Greetings, all! I’m very glad to say that I come bearing a new pattern! Meet my Autumn Morning Cardigan!
The AMC (as I’ve taken to calling it for efficiency’s sake) is a seamed set-in sleeve cardigan. Don’t you sometimes just want a traditional sweater with all of the trimmings?
My inspiration for the design was two-fold. First, I wanted to design a seamed, set-in sleeve garment because I hadn’t done it before. Our closets are filled with this type of garment and I wanted/needed to understand its construction better. Second, I came across a beautiful cable stitch pattern (a couple of years ago, at this point) and I knew that I would modify it and use it someday in a design. Today is that day!
(Although I don’t have a picture of it included here, the cables on the fronts and back line up at the shoulder seam, something my Type-A+++ personality finds particularly pleasing. And of course the cables flow into the ribbing pattern at the hem !)
As I began to come up with the design in my head, I thought about, but ruled out, a number of features (including a longer length, like a car coat, and doubled or folded cuffs). I knew, however, that I had to have a shawl collar. A particularly cozy detail, the proper shaping of this collar was also a learning experience for me and I have discovered the following: knitting a ribbed shawl collar takes a loooooong time!
Finally, the finishing touch for the cardigan was already sitting in my notions box: five glowing, perfectly smooth Italian leather buttons from (where else?) Tender Buttons. I think that the photographs do a great job of showing how well the buttons set off the tweedy flecks of the yarn.
Speaking of yarn, how about some actual details on this design? I designed the cardigan as part of Knit Picks’ Independent Designer Partnership and the cardigan features Knit Picks’ Wool of the Andes Tweed yarn. The colorway is the aptly-named “Down Heather,” which casts a lovely grey-taupe tone. While this yarn is technically worsted- to aran-weight, I knit it down to almost a DK- or light worsted-weight gauge to get the cables to really POP! The yarn happily withstood the increase in tension and created a defined fabric that is still very soft.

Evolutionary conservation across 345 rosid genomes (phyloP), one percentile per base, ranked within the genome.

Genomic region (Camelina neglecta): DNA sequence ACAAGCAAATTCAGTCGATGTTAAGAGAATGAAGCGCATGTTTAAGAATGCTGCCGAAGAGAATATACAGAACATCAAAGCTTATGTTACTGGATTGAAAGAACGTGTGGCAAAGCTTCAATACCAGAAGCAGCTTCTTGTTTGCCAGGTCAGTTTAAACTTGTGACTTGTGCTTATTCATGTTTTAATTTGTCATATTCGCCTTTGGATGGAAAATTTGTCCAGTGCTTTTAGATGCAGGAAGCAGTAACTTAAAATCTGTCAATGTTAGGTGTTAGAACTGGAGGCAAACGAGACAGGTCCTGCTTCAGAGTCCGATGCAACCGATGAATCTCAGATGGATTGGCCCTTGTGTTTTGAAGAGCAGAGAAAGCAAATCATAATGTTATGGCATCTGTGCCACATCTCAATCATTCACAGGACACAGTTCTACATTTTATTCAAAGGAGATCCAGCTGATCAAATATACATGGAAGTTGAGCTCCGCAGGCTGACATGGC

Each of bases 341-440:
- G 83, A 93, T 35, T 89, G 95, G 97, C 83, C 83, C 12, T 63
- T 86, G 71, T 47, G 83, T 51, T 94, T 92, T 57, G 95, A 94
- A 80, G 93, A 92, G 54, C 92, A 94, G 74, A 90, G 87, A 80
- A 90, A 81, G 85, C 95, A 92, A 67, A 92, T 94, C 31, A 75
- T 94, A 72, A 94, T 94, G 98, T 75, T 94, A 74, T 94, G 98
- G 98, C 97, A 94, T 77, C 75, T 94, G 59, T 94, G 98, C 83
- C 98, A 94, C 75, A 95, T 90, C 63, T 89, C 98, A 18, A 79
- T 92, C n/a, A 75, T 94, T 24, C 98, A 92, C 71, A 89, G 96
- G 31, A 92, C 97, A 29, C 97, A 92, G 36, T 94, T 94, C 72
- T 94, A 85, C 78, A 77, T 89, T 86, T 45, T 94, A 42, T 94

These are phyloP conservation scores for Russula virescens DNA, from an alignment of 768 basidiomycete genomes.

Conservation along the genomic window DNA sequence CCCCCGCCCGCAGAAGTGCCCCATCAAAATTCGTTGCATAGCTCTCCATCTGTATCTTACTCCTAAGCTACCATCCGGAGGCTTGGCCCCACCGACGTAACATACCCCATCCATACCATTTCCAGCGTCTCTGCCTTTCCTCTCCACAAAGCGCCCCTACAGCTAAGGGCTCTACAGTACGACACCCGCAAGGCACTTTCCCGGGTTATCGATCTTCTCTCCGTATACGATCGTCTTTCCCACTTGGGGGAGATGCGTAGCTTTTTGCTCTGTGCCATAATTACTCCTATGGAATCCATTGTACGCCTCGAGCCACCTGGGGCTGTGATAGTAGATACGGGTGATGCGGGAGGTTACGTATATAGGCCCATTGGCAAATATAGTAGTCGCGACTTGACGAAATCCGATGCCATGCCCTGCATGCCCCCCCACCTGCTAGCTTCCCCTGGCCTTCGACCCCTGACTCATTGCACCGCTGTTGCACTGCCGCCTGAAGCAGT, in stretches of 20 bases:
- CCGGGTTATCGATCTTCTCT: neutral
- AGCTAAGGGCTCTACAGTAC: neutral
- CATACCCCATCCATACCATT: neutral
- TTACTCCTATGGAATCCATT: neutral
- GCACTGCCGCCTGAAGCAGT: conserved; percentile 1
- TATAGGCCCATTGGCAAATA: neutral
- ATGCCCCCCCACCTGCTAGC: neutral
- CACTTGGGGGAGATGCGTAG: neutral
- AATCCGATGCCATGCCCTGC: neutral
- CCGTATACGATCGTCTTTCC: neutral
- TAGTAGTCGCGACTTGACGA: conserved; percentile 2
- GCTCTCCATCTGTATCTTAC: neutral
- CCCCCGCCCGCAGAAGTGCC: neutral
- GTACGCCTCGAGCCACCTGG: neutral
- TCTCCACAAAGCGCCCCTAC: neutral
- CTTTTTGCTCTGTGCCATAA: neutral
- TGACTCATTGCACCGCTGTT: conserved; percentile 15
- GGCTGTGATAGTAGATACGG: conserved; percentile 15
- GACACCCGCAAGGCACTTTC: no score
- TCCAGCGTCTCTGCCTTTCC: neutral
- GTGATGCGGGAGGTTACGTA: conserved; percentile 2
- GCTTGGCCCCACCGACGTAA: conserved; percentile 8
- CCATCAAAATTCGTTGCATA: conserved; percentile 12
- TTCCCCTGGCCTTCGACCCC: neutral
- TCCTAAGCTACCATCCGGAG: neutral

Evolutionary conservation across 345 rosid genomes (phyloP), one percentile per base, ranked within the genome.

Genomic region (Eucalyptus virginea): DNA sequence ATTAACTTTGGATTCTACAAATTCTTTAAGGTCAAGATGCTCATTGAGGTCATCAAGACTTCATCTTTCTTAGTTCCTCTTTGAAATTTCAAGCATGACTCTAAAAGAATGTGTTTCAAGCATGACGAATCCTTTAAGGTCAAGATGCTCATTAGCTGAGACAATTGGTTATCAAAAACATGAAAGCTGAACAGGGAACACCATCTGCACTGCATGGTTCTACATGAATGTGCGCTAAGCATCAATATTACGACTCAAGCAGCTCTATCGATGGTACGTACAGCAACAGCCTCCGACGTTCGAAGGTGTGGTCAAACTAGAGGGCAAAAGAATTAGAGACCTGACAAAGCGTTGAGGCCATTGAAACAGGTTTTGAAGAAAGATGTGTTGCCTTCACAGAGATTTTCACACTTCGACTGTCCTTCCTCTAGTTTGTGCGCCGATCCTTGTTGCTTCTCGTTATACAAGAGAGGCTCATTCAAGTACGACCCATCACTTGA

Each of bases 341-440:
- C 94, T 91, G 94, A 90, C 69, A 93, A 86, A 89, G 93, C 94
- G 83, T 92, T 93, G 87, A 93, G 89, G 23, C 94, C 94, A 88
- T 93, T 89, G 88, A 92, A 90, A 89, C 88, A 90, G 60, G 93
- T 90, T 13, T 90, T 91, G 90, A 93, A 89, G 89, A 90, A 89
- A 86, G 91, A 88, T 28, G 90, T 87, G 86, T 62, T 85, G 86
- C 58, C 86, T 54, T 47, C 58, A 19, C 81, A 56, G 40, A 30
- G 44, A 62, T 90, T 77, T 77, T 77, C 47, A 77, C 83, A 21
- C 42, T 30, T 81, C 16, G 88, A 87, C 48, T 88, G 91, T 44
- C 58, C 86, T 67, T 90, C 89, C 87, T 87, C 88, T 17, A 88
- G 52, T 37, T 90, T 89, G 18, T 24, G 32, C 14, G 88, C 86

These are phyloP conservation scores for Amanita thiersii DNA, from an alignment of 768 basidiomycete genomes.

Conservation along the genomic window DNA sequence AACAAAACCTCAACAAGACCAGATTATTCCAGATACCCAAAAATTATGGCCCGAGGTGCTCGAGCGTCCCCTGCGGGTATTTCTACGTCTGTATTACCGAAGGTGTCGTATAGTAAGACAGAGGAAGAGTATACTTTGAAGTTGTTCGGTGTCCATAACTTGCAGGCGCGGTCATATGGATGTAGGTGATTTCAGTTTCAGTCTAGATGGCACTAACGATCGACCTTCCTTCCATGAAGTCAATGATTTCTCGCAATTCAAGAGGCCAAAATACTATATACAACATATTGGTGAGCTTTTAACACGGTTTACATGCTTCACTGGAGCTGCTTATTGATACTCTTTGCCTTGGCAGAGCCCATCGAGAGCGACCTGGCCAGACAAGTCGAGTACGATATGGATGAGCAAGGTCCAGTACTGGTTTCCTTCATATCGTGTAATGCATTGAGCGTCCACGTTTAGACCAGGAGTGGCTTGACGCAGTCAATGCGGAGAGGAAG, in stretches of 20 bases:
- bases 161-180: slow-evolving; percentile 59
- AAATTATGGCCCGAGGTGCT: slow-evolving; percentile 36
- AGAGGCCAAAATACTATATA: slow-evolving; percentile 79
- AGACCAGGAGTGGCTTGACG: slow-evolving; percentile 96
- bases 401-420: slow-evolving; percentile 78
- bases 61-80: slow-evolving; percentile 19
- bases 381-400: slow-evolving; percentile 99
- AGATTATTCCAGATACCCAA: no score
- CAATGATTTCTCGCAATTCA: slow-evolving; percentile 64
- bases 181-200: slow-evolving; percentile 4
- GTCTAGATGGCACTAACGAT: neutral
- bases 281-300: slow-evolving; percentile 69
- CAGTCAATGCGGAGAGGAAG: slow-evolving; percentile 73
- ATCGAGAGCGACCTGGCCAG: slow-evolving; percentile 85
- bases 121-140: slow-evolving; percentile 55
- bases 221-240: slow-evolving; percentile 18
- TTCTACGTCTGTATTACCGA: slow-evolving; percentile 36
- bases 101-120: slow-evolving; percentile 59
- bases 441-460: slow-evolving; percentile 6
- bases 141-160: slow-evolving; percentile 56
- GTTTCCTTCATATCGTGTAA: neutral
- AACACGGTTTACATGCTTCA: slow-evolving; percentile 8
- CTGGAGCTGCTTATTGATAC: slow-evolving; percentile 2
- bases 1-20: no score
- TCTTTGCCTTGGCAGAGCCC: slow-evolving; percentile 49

The cardigan is knit as you would expect for a traditional cardigan: flat, in pieces, and from the bottom up. The collar is worked after the shoulders are joined. The sleeves are set in, after which the seams are finished, the collar is pressed, and the ends dealt with. Because I prefer them, the shoulders are joined with a three-needle bind off, but you could easily seam them with a mattress stitch. And you’ll find waist shaping as well in this design, to enhance the fit.
In addition to all of the information you’ll need about yarn, materials, gauge, and sizing (including sizes up to a 50″ chest), the pattern includes written instructions as well as charts and schematics. For their professional layout skills and keen technical editing, I must thank Elizabeth Green Musselman and Maureen Hannon of Stitch Definition. I can’t recommend them enough.
For these gorgeous photos, Andrew was the master photographer once again. We had the perfect, flat, grey autumn light on the day that we took the photos, and I didn’t drive him too crazy making him go out 4 times to reshoot the same thing over and over and over…..(It was a good hair day! Strike while the iron is hot!) I love how the stones in the background set just the right tone, complementing the texture and color of the cardigan. Would it surprise you to know that, actually, I was kneeling on my driveway next to my garage door? Ahh, the glamorous life. 🙂
I am so thrilled with how this design turned out – it is exactly as I had pictured it all those months and months ago. It fits beautifully and will take a proud place in my closet. I hope that you love it as much as I do!
Happy Happy Knitting!